Life & Style
The Big Question
I’ve reached a rather strange and unhappy anniversary. The last time I ate inside a restaurant was a year ago. I had a blue martini and oysters stuffed with lobster. I figured that it would be a long time before the pandemic ended and I would be eating in a restaurant again. So, I went all out. Back then a long time meant, what? Three weeks? A couple of months?
I had no idea that a year later I’d be sitting at my computer on a Friday night, thinking about the anniversary of my last indoor restaurant meal. I’ve eaten outside at a restaurant a few times, but since it’s gotten cold, I’ve given that up. I’m all about the bring-your-own-blanket idea, but I don’t fancy eating outside when the wind chill is in the 20s. Dining on the North Face of Everest has never been on my bucket list.
As I sit here with my wine, pulled from my fridge, and my meal, pulled from my freezer, I think about what things were like a year ago. Things were beginning to escalate. The fecal matter was just starting to hit the fan. There are questions I never would have thought to ask a year ago as I downed my martini and devoured my oysters. My, how things have changed.
Each day when dressing I wonder, what mask shall I wear today? Last year I wasn’t wearing masks yet. Practically no one was. Now I try to match my mask with my outfit. Why? Nobody cares if I do. Also, I don’t dress to impress anymore. My daily outfits are basically the same as my pajamas. A sweatshirt is a sweatshirt and an elastic waistband is an elastic waistband. But if you care to notice as I’m taking a walk or running into the supermarket, my mask will match my comfy clothes.
What is the positivity rate? How many are hospitalized? These are two questions I ask every day, even though the answers terrify me. We have a long way to go, but thankfully things seem to be moving in the right direction.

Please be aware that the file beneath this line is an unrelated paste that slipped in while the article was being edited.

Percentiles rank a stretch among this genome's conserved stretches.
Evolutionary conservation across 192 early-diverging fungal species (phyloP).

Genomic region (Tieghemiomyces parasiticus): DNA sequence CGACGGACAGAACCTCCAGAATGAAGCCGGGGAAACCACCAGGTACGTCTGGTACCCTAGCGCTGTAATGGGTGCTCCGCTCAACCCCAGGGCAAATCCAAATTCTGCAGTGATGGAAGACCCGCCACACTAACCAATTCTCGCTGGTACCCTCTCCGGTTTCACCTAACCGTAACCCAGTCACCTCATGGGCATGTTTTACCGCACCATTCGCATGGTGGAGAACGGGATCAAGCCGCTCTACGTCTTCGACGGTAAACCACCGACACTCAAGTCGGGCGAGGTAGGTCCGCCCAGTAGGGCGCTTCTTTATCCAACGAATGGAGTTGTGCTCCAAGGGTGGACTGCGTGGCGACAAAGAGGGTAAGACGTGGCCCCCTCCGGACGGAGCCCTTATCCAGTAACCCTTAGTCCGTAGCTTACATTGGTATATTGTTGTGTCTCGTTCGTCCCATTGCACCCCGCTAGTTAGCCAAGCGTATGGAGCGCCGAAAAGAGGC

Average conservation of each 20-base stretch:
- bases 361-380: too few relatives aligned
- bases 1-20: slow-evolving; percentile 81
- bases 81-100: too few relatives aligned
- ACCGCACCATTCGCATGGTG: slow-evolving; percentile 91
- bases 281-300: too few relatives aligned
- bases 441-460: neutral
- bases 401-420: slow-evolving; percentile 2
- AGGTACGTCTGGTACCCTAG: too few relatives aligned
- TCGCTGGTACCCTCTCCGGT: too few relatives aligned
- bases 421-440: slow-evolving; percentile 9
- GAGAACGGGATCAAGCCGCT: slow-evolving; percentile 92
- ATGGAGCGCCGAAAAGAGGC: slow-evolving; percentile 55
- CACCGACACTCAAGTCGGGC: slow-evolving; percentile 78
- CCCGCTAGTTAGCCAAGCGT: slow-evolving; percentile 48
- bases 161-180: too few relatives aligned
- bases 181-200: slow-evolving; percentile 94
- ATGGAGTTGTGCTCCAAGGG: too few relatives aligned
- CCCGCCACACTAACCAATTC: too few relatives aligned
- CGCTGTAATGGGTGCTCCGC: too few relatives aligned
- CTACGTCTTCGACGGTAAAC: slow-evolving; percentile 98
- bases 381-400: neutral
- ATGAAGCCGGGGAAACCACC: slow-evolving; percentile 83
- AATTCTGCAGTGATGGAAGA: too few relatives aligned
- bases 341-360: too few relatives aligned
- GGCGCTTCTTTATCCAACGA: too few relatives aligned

Do I really need that? I used to ask this one a lot because I’m rather lazy about running errands. Now I ask it because I’m lazy and I don’t like to be around people.
That leads to the next question. If I do convince myself that I actually need whatever it is that I’m going out for, once I get to an establishment, I have to ask, are there too many people here? I was never fond of crowds, but I didn’t think too much about them, either. Now if there are too many people for my comfort, I turn my matching-mask self around and hit the road.
Is that person really six feet away? Sometimes I wonder if people don’t understand the difference between six feet and six inches. Or I wonder if I have the power of invisibility. Does it randomly turn on while I’m at Stop & Shop? Oops. You didn’t see me. My dang invisibility again.
What are the odds that I can come home with The Big Three? Last year I never would have known what The Big Three could mean. Now we all know, don’t we? Of course, I mean toilet paper, tissues, and paper towels. Now, mercifully, The Big Three are less likely to be completely stripped from store shelves. There was a long while, though, when none of us knew if we could score even one out of the three. Those were dark days, indeed.
Do I have a temperature? I don’t wonder this all the time or anything, but once in a while if I’m feeling a little run down, it’ll pop into my head and buzz around my brain like a fly until I pop a thermometer in my mouth and see for sure. Along this line is the question, is it allergies, cold, or COVID? Again the thermometer makes a special guest appearance until I can confirm that it’s most likely just allergies.
Now I’m asking The Big Question. This is the most important one of all: When will I get the vaccine?
Juliana Gribbins is a writer who believes that absurdity is the spice of life. Her book Date Expectations is winner of the 2017 Independent Press Awards, Humor Category and winner of the 2016 IPPY silver medal for humor. Write to her at email@example.com. Read more of her columns at www.zip06.com/shorelineliving.
Juliana Gribbins is the Columnist for Zip06. Email Juliana at .